Todd Myers (2010 Scholar) talks about life at Cranfield with a family

Living at Cranfield with a young family (2010-2011)

One thing I learned during my year at Cranfield is that everyone’s experience is different. People are at different life stages: some with families and others not, some participate in very little of the many extracurricular activities while for others they seem to be involved in so much that you wonder how they have time to prepare for lectures and complete assessments.  For some of those without a partner along for the ride it can almost be like a return to their carefree teenage uni days, while for those with partners or families there will undoubtedly be challenging periods due to the workload. However, there is no reason why you should see less of your partner or family than during a normal work routine. I was able to catch up with my wife and daughter for lunch regularly and was nearly always home for bath time at 6:00 pm. On average I probably spent about two hours at home every second night completing preparation for learning team meetings but beyond that I was able to limit bringing work home with me.

It is actually quite easy to get into an easily manageable routine. However, this changes in the last few weeks of each term when assessments suddenly start piling up! There are four hours of lectures a day, alternating each week between morning and afternoon. During the first two terms you are allocated into a learning team. During the morning or afternoon (depending on when lectures are) you meet with them to prepare for lectures and group assessments. The amount of time depends on the group. Some will have very limited meetings while others will meet upwards of four hours. Generally meetings are for around two hours. Both teams I worked with were quite flexible with working around every person’s obligations outside the course.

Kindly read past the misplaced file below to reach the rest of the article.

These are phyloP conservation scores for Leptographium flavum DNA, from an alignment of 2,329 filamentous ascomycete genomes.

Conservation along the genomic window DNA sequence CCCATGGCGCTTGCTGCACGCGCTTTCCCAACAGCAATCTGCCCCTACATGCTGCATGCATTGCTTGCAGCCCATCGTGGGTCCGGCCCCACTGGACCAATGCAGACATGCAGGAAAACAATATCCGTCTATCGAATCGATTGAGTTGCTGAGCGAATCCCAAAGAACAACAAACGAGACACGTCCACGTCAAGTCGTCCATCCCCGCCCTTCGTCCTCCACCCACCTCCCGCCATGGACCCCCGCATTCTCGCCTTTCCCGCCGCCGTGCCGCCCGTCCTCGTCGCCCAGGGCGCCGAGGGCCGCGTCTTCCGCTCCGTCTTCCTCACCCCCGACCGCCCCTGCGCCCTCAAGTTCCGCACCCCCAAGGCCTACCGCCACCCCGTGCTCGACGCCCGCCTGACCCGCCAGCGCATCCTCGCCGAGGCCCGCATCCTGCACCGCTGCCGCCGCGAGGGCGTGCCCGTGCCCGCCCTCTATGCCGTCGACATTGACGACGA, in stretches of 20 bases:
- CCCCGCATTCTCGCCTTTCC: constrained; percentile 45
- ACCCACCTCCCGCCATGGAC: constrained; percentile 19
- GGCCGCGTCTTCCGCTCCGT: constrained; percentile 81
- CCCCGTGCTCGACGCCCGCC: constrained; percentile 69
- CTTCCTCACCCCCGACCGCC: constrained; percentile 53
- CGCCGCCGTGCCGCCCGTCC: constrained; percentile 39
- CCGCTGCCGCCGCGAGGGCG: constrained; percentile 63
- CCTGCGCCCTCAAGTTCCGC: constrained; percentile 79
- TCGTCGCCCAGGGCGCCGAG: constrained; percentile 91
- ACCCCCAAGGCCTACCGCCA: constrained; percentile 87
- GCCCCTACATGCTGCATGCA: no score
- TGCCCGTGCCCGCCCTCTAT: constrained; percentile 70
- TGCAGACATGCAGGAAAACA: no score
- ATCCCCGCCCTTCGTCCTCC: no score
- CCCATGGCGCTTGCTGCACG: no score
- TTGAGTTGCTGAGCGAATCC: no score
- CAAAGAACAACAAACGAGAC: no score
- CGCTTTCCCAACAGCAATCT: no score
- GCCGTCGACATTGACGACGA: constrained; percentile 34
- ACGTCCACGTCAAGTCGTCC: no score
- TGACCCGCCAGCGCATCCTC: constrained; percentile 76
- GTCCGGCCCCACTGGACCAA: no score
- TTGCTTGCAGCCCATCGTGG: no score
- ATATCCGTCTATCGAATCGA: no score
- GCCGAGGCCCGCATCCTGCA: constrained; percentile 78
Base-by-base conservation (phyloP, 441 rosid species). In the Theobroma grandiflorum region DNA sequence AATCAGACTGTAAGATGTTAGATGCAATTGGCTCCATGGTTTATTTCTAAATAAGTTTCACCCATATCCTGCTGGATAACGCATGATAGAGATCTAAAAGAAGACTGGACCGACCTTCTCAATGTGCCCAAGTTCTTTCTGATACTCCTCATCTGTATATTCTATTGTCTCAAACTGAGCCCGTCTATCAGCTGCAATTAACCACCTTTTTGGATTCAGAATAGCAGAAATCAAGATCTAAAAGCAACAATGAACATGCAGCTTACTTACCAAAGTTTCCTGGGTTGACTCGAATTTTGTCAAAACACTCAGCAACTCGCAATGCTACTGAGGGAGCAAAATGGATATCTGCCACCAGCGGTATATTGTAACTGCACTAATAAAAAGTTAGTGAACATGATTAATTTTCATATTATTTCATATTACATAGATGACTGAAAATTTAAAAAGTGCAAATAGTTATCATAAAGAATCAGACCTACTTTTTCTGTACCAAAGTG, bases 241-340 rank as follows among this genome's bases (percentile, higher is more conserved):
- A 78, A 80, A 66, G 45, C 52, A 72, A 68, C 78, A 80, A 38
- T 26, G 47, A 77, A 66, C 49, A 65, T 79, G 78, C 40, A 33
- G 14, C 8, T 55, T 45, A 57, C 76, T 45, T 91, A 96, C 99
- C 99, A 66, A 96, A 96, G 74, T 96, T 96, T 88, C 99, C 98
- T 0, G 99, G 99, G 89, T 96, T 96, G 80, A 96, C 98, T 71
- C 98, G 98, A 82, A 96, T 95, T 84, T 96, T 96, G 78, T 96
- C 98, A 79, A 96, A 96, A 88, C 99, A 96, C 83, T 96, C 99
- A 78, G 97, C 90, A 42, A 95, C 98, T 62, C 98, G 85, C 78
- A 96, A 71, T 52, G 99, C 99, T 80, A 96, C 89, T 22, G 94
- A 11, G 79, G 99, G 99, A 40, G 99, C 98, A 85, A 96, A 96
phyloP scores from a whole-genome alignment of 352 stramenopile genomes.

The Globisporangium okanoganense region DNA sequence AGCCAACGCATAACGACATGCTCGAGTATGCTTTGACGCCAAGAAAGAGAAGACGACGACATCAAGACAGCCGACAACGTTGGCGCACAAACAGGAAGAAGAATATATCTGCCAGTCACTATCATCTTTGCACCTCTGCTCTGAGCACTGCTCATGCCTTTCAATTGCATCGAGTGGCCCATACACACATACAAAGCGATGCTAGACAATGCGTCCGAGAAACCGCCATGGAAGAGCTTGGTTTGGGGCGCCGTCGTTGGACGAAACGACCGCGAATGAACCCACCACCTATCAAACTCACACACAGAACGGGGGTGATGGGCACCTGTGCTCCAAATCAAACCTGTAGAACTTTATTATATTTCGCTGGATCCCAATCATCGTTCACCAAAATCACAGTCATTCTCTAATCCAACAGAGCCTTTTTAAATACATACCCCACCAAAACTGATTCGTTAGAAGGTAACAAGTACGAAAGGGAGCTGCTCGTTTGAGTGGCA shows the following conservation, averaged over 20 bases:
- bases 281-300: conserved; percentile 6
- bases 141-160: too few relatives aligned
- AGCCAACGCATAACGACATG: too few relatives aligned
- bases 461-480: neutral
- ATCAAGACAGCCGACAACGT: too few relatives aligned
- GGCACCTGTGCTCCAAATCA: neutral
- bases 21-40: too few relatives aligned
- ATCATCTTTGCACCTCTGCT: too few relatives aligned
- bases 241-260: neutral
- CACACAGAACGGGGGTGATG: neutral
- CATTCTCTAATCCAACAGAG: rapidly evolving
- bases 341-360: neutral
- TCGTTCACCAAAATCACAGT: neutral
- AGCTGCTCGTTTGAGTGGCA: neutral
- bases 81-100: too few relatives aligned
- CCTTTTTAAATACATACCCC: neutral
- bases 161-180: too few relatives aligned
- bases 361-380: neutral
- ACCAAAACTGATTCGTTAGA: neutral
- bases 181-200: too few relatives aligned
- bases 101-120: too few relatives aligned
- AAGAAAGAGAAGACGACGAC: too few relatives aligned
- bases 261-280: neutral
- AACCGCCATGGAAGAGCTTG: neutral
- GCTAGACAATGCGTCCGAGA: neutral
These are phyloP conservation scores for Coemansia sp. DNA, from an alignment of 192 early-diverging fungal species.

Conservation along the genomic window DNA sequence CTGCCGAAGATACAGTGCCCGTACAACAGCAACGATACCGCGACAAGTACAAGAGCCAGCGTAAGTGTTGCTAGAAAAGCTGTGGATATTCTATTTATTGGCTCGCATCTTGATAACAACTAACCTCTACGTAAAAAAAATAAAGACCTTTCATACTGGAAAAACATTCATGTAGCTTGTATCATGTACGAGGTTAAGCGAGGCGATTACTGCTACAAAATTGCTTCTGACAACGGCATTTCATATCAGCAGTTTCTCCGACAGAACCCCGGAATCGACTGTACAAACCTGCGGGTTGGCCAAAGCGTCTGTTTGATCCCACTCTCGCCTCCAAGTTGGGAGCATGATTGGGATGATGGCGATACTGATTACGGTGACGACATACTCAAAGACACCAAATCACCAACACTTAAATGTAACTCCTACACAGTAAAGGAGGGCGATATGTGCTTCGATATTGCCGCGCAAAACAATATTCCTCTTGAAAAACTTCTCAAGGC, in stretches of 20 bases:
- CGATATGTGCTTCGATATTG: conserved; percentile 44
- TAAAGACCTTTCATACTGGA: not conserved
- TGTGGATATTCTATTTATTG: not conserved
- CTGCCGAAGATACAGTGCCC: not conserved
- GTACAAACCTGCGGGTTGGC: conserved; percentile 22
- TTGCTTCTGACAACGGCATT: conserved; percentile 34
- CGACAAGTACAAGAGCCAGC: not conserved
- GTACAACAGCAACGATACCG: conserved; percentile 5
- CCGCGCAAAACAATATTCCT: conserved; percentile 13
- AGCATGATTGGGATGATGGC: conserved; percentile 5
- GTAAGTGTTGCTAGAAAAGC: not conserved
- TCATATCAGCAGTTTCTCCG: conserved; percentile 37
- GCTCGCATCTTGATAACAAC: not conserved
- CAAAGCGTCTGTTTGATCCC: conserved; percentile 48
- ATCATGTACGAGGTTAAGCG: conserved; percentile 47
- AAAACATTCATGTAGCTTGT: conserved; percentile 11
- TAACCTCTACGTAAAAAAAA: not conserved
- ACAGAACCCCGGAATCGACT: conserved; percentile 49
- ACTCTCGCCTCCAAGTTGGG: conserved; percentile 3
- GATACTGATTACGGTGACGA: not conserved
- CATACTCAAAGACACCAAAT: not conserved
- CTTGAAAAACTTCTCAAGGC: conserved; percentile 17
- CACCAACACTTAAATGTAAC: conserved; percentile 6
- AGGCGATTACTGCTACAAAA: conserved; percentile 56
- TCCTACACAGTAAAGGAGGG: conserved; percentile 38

During the final two terms the schedule opens up and depending on which electives are taken, there may even be some days completely free of lectures. There are no fixed learning teams in this half of the course. People are free to form their own groups, though most just prepare on their own and form teams for group assessments only or to prepare for exams. Most people use the increased free time to complete job applications and attend interviews.



As you’d expect, accommodation is much smaller and closer together in England. After living on big blocks in Central Queensland and Brisbane, this was a challenge for us. The family accommodation at Cranfield is comfortable enough but it is fairly old and to put it politely, there is limited sound insulation between the terrace houses.  However, I noticed similar issues when staying at a friend’s flat in London so I suppose this is just a fact of life when living in a cold-weather country where people live closer together.

Accommodation costs on campus are going up but they are still a lot cheaper than staying in private accommodation in Cranfield village. There is no doubt that private rentals in the village would be more comfortable, however, between the convenience and the lower cost, it is hard to beat staying on campus. Current costs for on campus accommodation can be found here: